Go to the Globe and Mail homepage

Jump to main navigationJump to main content

AdChoices
Russell Braun is taking on the title role in the Canadian Opera Company’s Don Giovanni, which opens Jan. 24. (Javier del Real/COC)
Russell Braun is taking on the title role in the Canadian Opera Company’s Don Giovanni, which opens Jan. 24. (Javier del Real/COC)

48 things Globe Arts is most excited about to start 2015 Add to ...

Globe critics and contributors pick their across-the-board cultural highlights for the first four months of 2015

Based on the popular book by E. L. James, Fifty Shades of Grey opens in movie theatres on Feb. 13.

FILM, BY BRAD WHEELER

The year 2015 is set to brings us a Bond film (Spectre), a Tarantino (The Hateful Eight) and a Star Wars instalment (The Force Awakens). But those biggies are from a month (December) far, far, away. Here’s a list of upcoming attractions coming much sooner to theatres, Utah or iTunes.

Selma (Jan. 9)

With four Golden Globe nominations already in the bag, the Martin Luther King historical drama begins its march to Oscarville, by way of mid-sixties Alabama.

Sundance Film Festival (Jan. 22-Feb. 1)

Where Robert Redford will unveil new liver spots and A Walk in the Woods, his Appalachian Trail adventure that he hopes will give Wild a walk for its money.

Fifty Shades of Grey (Feb. 13)

Lot-of-a erotica! Expect the film adaptation of E. L. James’ kinky novel to be dominant, not submissive, at the box office.

Hot Tub Time Machine 2 (Feb. 20)

If we could go back in time to 2010, we wouldn’t change a thing about a sci-fi Jacuzzi comedy that now gets its deliciously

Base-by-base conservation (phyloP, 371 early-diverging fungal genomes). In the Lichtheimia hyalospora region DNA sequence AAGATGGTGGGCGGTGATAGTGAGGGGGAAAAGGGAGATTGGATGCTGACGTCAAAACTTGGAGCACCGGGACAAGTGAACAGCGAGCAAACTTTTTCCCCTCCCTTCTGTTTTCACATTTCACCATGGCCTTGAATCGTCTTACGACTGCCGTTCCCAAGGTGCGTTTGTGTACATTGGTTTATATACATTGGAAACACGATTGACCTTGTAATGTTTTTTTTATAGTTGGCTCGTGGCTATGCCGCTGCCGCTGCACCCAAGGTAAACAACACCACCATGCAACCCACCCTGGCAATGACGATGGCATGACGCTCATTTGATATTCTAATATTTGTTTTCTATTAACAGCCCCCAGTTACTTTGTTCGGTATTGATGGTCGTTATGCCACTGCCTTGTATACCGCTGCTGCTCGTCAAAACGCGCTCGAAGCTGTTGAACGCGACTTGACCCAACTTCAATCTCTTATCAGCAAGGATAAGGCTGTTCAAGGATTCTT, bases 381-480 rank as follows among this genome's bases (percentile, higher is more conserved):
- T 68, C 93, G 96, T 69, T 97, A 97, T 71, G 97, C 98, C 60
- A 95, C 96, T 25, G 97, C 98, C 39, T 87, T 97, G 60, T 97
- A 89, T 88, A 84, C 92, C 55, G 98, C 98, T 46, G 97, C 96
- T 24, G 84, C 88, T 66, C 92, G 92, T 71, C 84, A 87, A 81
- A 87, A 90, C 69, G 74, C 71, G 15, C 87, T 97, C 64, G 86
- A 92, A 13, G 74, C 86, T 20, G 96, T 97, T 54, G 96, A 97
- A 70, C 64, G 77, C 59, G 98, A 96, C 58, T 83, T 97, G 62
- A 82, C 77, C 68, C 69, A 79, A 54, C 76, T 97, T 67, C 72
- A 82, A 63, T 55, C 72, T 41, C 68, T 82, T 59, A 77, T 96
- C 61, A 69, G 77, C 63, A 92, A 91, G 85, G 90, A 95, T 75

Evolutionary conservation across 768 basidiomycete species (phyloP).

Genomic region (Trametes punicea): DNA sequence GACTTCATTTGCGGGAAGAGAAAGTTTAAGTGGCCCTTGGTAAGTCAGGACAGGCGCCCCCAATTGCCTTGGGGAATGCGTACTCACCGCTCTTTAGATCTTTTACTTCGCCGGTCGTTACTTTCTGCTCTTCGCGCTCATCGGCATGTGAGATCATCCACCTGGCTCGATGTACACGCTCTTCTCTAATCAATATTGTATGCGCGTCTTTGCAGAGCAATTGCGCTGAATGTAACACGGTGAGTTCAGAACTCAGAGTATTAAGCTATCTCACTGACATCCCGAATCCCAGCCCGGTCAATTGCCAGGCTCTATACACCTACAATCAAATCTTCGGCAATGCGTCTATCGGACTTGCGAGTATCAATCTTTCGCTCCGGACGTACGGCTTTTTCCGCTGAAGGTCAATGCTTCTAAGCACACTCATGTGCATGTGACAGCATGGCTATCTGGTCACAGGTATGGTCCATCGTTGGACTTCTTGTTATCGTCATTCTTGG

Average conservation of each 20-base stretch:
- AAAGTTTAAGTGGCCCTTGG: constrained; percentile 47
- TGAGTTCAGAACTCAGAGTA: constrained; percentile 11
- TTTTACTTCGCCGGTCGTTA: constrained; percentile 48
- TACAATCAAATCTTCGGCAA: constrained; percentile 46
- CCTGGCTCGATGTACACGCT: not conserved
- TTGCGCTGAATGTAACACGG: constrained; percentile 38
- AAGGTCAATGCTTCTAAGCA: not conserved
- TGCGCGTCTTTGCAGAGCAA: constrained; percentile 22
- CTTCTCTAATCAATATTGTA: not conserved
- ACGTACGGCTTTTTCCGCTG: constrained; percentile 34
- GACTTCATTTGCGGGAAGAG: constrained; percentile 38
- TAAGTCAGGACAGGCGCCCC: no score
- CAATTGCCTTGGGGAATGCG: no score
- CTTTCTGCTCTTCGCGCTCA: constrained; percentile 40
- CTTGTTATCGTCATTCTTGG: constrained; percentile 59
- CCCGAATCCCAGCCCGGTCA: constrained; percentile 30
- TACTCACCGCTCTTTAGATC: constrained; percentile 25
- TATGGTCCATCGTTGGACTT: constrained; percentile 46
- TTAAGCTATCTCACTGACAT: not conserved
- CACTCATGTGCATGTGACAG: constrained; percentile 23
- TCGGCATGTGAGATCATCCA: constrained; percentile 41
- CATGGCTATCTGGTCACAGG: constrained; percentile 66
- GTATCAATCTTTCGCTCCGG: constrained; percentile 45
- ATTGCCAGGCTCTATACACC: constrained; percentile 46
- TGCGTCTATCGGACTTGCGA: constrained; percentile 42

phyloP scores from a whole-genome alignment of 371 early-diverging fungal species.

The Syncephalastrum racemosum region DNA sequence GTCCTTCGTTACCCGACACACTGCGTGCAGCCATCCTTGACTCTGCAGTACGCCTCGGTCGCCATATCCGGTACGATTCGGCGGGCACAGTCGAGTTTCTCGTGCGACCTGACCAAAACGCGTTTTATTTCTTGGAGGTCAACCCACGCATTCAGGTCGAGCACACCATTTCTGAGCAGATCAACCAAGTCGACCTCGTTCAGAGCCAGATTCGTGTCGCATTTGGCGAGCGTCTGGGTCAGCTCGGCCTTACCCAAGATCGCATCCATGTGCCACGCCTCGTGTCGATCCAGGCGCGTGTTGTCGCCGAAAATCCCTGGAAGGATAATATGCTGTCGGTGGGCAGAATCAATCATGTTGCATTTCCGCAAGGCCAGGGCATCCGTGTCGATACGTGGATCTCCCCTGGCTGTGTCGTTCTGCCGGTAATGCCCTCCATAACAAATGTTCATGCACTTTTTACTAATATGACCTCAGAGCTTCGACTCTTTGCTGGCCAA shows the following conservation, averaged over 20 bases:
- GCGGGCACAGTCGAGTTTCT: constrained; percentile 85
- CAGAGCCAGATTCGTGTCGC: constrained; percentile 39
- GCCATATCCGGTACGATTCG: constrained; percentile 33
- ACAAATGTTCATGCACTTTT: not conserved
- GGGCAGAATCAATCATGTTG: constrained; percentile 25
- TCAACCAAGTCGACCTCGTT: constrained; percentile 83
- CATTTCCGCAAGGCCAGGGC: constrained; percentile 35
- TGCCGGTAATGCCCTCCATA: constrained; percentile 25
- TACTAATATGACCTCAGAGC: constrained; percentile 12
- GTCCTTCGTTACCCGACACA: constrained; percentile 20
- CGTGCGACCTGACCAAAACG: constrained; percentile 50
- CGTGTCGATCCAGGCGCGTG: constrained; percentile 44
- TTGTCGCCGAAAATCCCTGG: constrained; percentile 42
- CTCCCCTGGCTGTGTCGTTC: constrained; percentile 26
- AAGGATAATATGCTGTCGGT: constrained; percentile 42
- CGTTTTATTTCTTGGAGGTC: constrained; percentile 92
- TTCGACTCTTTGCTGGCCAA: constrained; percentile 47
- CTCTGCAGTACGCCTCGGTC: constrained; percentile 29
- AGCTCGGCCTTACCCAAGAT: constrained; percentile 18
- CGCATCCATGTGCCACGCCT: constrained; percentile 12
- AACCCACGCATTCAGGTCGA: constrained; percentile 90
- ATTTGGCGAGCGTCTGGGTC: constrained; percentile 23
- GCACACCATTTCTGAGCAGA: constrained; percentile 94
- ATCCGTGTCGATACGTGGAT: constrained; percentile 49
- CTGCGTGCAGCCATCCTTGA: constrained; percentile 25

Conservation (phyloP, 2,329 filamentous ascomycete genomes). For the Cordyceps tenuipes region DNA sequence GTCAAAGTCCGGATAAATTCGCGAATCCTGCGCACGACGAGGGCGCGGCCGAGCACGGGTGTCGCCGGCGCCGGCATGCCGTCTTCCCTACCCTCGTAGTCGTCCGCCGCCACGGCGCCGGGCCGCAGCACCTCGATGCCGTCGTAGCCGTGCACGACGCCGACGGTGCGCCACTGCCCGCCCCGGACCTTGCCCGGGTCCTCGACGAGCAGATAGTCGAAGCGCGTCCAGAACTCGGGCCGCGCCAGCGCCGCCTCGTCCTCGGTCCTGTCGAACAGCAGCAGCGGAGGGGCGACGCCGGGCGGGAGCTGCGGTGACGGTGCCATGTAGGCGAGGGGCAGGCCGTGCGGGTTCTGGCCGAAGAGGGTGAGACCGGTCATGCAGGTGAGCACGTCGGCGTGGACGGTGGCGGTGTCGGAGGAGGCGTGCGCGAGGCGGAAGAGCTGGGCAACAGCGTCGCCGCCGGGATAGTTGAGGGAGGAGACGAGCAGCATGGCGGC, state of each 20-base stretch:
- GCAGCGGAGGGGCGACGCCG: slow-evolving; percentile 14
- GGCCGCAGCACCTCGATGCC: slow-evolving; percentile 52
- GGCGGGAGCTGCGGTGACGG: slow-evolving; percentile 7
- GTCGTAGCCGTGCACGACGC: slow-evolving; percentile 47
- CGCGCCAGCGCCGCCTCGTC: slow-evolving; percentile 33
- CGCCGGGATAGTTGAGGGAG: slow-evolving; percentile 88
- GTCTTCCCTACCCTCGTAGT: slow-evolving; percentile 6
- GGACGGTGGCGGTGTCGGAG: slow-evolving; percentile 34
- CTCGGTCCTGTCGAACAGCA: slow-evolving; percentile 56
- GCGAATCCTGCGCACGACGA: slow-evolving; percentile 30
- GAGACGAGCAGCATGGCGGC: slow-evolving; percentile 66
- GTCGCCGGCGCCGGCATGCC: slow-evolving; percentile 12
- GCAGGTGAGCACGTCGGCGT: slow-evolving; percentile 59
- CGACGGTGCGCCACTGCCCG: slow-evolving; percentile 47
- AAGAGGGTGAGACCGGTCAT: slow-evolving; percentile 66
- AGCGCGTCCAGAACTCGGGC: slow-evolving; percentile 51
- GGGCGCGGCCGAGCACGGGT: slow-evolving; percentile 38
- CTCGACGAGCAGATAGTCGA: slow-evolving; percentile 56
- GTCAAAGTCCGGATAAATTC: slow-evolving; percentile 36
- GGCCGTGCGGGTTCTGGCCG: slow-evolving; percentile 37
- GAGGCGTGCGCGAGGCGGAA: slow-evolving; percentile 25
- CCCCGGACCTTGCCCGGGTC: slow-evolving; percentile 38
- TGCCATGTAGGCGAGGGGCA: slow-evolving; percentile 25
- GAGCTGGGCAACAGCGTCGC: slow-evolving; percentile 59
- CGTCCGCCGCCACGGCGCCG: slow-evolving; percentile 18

unnecessary sequel.

Cinderella (March 13)

Late 2014 saw Chris Rock shoehorning a Cinderella conceit into his comedy Top Five and Anna Kendrick going slipper-less for Into the Woods, but the new year brings a full-blown, live-action retelling of the famous fairy tale, starring Lily James.

In the Heart of the Sea (March 13)

In Ron Howard’s real-life saltwater thriller about a sunken 19th-century whale ship, hunky Chris Hemsworth is the best mate. Ahoy!

Ex Machina (April 10)

There’s nothing artificial about the intelligence of Alex Garland, who after penning sci-fi scripts for other directors – 28 Days Later, Sunshine, Never Let Me Go, and Dredd – now gets to yell “cut” himself.

Paul Blart: Mall Cop 2 (April 17)

In this Segway-loving sequel, Kevin James reprises his underdog mall-cop role, this time in Las Vegas to attend a security guard expo. Will Ben Stiller’s museum night-watchman be there?

Russell Braun is taking on the title role in the Canadian Opera Company’s Don Giovanni, which opens Jan. 24. (Javier del Real/COC)

CLASSICAL & OPERA, BY ROBERT HARRIS

Mozart’s Don Giovanni (Starting Jan. 24)

Maybe the best opera in the world, in a new COC production, directed by Russian auteur Dmitri Tcherniakov and starring Russell Braun – what better way could there be to usher in 2015? Canadian Opera Company. Four Seasons Centre

Tafelmusik Beethoven 5 with Kent Nagano (Jan. 22-25)

In a pairing made in Canadian musical heaven, Montreal Symphony Orchestra Music Director Kent Nagano joins forces for the first time in Toronto with the Tafelmusik Baroque Orchestra to try out the da-da-da-duh dubstep of Beethoven’s Fifth. Koerner Hall

Die Walkure (5 performances in February)

Atom Egoyan brings his groundbreaking production of the second of Wagner’s Ring cycle back to the COC, with today’s reigning Brunhilde, Christine Goerke, leading the Valkyries on their crazy ride. Canadian Opera Company. Four Seasons Centre

RCM Pianopalooza (Feb. 8)

Take one world famous pianist, Emmanuel Ax, add Canada’s favorite duo pianists, Anagnason and Kinton, stir in dozens of other pianists, shake, and you have a four-hour, informal, free, wander around at will, extravaganza of piano concerts, part of the RBC Piano Extravaganza sponsored by the TSO partnered with the Royal Conservatory.

Tapestry Tap: Ex Tables (March 20-21)